The Grace of Time

Have you ever thought of the many different ways the grace of God shows up in our lives? Have you ever taken a moment to reflect on His great gift of time?

Time. Oh, how precious it is. For every second that has passed, there will not be another in its place. Once those moments, hours, days, and years are gone, they are gone.

Time is not a reusable commodity. It’s a use-it-while-you-have-it reality.

Therefore, when I think about time, I think of each precious bit that is doled out to us daily, not only as a gift but as God’s grace at work in our lives once again.

The grace of time can present itself in so many ways. Perhaps, it’s found in just the few extra seconds the light stayed green for you during a hectic morning rush. It could be found in the opportunity to hold a dear one a little bit longer. At one point in the Bible, God even graced Joshua and the army of Israel with more time to advance against their enemies by holding the sun and the moon still (Joshua 10:12-13).

But I think the most precious grace of time is seen in the longsuffering of our Heavenly Father. 2 Peter 3:9 shows us, “The Lord is not slack concerning his promise, as some men count slackness; but is longsuffering to us-ward, not willing that any should perish, but that all should come to repentance.” This verse shows us the love in action behind the grace of time. It shows us that our eternal God, who is not bound by the hours on the clock, holding off the final day of judgment for a little while longer to give as many as possible the chance to repent and turn their lives around.

This grace of time isn’t for us to determine when it is done. The judgment of time belongs to the Father. Even Jesus said, “But of that day and that hour knoweth no man, no, not the angels which are in heaven, neither the Son, but the Father,” (Mark 13:32).

To that, He adds, “Take ye heed, watch and pray: for ye know not when the time is,” (Mark 13:33).

How wise it would be for us to take a page from David’s story and acknowledge, “For we are strangers before thee, and sojourners, as were all our fathers: our days on the earth are as a shadow, and there is none abiding,” (1 Chronicles 29:15).

With that being said, Father God, we thank You for this day that you have given us, and we thank You for the grace of time.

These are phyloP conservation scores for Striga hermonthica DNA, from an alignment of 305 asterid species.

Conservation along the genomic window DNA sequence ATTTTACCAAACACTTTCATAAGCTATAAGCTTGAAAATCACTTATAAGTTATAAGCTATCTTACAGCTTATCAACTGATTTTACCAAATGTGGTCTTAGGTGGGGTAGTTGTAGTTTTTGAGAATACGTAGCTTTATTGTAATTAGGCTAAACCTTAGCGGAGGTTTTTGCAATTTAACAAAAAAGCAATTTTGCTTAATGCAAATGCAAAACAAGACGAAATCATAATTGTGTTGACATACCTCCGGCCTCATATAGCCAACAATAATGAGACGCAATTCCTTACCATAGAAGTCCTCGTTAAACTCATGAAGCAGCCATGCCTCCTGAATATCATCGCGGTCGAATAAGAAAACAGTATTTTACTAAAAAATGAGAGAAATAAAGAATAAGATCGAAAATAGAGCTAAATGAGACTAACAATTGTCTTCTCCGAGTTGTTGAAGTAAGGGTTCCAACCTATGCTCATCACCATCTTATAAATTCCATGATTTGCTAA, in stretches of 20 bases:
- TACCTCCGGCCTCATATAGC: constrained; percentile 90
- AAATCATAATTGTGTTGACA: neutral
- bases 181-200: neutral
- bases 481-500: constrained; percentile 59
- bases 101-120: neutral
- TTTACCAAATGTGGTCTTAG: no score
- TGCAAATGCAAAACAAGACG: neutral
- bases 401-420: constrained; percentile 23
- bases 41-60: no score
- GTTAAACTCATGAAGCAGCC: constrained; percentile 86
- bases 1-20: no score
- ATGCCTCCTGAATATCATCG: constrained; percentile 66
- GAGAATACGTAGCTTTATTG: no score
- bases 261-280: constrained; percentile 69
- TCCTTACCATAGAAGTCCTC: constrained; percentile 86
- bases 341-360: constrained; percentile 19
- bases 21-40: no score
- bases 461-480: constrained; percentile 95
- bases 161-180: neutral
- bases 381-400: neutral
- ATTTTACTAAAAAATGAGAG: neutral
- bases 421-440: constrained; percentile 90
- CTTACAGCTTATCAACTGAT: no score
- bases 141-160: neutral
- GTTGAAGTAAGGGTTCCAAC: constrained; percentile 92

“My times are in thy hand . . .” Psalm 31:15

“So teach us to number our days, that we may apply our hearts unto wisdom.” Psalm 90:12

“Redeeming the time, because the days are evil.” Ephesians 5:16

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“When You Feel There Aren’t Enough Hours in a Day!”

Image by fancycrave1 from Pixabay

Every day we are given is precious.  Every moment is a treasure from heaven.  God perfectly crafted our days in these 24 hours that cycle in and through our lives.  He fashioned each one precisely as a gift to get things done and rest and enjoy life as well.

With that being said, I must wonder why time seems so elusive to most of us?  Why aren’t we able to craftily work each section of the day for our good and still enjoy other pleasures of life that God endowed us with, things that bring the fulfillment of personal joy and happiness (ex. more family time, rest, and so on) that’s supposed to come with it?  Why do we bemoan the idea that there are just not enough hours in the day when God perfectly gave us all we need?

The problem is not with the design of days.  Nor will the problem be solved by adding more increments of time to the day.  The problem is us and how we prioritize and manage this gift of time that God has already given us.

In his letter to the Ephesians, the Apostle Paul wrote that we are to redeem the time because the days are evil (Ephesians 5:16). Everyday opportunities abound to spend the hours of our lives in one way or another.  The choice is always ours on how we use it.  Let’s look at it this way, if we have been given a bunch of money to spend, hopefully, we would sit down and think carefully about how to get the most use out of it.  That same diligence should be applied to our management of time.

The hugest difference between money and time is this: for many, there are usually ways to replenish or re-earn funds to add to one’s finances if money is spent in a reckless fashion.  However, for time, that opportunity is not there.  Once time is gone – it’s gone!  Once the moment passes – it passes off the scene as a part of our personal history.  Therefore, we are encouraged to make the most of every second given.  And, although God’s grace, mercy, and faithfulness are new every morning – we are not promised the dawning of a new day.

So, whether it’s mundane, it’s a moment we won’t get back.  Treat it as the treasure it is.  If it seems trivial, remember in the scope of all the days given, it’s a time to be honored.  Even if it seems like the most basic of all days, keep in mind there is nothing basic about the gift of waking up again and being given the chance to make the most of the time you have been gifted with.

When you feel there aren’t enough hours in the day – treasure what you have and be determined to make the most out of what God did give you.  When we do, we can make a better impact for His kingdom and in the lives of those entrusted to our care.  Because no matter how smart our watches become it will always be up to us to make smart use of the time that registers there.

Inspiring Your Time:

“This is the beginning of a new day.  God has given me this day to use it as I will.  I can waste it – or use it for good, but what I do today is important, because I am exchanging a day of my life for it.” – W. Heartstill Wilson

Pray: “So teach us to number our days, that we may apply our hearts unto wisdom.” – Psalm 90:12

Pray: “LORD, make me to know mine end, and the measure of my days, what it is; that I may know how frail I am.” – Psalm 39:4

“Walk in wisdom toward them that are without, redeeming the time.” – Colossians 4:5